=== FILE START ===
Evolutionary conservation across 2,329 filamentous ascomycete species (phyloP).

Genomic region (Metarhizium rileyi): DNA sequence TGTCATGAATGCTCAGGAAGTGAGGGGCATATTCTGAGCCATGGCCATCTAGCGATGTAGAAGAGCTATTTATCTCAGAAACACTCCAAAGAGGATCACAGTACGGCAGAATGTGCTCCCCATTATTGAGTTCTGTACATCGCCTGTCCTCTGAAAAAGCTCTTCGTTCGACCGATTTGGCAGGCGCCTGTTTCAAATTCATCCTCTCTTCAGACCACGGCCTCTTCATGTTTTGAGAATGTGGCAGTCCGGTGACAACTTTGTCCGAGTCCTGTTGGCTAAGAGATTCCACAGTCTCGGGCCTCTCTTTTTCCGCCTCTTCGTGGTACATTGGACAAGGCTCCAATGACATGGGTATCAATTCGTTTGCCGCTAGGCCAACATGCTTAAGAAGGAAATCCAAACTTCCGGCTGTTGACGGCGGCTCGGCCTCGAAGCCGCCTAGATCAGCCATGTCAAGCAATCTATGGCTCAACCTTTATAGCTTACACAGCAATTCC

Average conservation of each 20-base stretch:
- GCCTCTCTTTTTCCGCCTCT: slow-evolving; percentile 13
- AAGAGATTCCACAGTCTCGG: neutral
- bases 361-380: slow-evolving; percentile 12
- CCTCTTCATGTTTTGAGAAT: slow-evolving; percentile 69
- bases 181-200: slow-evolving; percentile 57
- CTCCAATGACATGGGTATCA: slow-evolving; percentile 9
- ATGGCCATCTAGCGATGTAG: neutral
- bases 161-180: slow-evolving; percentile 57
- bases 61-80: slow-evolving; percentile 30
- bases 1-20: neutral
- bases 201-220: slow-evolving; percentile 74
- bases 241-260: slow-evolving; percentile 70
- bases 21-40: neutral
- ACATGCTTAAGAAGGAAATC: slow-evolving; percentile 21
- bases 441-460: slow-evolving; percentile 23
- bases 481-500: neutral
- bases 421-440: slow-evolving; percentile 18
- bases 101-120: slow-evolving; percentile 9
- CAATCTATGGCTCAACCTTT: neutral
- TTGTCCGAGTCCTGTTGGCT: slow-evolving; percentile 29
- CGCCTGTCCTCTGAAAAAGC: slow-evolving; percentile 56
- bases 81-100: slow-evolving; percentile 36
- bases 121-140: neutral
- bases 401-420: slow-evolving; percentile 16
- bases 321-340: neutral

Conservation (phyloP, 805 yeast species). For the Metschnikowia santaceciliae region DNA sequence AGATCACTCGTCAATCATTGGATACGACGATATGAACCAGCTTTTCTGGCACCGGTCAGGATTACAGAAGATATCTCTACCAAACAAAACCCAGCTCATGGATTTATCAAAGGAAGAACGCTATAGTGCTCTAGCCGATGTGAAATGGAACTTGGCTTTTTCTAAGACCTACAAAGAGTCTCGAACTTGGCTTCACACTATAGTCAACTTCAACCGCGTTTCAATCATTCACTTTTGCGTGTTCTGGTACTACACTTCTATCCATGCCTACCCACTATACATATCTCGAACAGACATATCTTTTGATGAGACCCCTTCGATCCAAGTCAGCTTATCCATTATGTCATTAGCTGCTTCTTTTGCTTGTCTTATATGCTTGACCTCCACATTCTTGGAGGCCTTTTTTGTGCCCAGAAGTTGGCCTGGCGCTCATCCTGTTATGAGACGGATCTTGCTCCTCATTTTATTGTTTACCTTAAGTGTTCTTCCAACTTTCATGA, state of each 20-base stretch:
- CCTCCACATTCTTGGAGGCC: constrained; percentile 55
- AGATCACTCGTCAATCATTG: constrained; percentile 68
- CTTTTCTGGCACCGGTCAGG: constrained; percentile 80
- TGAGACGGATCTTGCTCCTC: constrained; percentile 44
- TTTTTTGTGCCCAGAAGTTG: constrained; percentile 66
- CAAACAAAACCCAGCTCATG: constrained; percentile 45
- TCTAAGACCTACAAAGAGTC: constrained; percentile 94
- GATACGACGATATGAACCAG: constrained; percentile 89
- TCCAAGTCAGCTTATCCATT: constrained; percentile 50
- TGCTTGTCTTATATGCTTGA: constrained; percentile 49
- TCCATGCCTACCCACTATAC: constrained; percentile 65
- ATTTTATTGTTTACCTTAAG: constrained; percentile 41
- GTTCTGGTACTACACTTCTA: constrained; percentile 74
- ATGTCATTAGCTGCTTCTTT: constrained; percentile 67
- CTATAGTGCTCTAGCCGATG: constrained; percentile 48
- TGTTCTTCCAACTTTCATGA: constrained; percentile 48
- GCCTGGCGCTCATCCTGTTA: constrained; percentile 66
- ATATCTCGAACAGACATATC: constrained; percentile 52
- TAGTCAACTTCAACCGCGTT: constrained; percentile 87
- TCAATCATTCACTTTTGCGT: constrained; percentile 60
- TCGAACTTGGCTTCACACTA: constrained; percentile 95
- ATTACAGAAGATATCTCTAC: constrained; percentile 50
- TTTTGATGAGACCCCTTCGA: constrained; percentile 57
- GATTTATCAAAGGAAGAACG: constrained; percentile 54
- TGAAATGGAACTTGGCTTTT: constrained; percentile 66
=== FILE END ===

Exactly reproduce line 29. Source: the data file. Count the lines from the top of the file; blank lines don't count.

Conservation (phyloP, 805 yeast species). For the Metschnikowia santaceciliae region DNA sequence AGATCACTCGTCAATCATTGGATACGACGATATGAACCAGCTTTTCTGGCACCGGTCAGGATTACAGAAGATATCTCTACCAAACAAAACCCAGCTCATGGATTTATCAAAGGAAGAACGCTATAGTGCTCTAGCCGATGTGAAATGGAACTTGGCTTTTTCTAAGACCTACAAAGAGTCTCGAACTTGGCTTCACACTATAGTCAACTTCAACCGCGTTTCAATCATTCACTTTTGCGTGTTCTGGTACTACACTTCTATCCATGCCTACCCACTATACATATCTCGAACAGACATATCTTTTGATGAGACCCCTTCGATCCAAGTCAGCTTATCCATTATGTCATTAGCTGCTTCTTTTGCTTGTCTTATATGCTTGACCTCCACATTCTTGGAGGCCTTTTTTGTGCCCAGAAGTTGGCCTGGCGCTCATCCTGTTATGAGACGGATCTTGCTCCTCATTTTATTGTTTACCTTAAGTGTTCTTCCAACTTTCATGA, state of each 20-base stretch: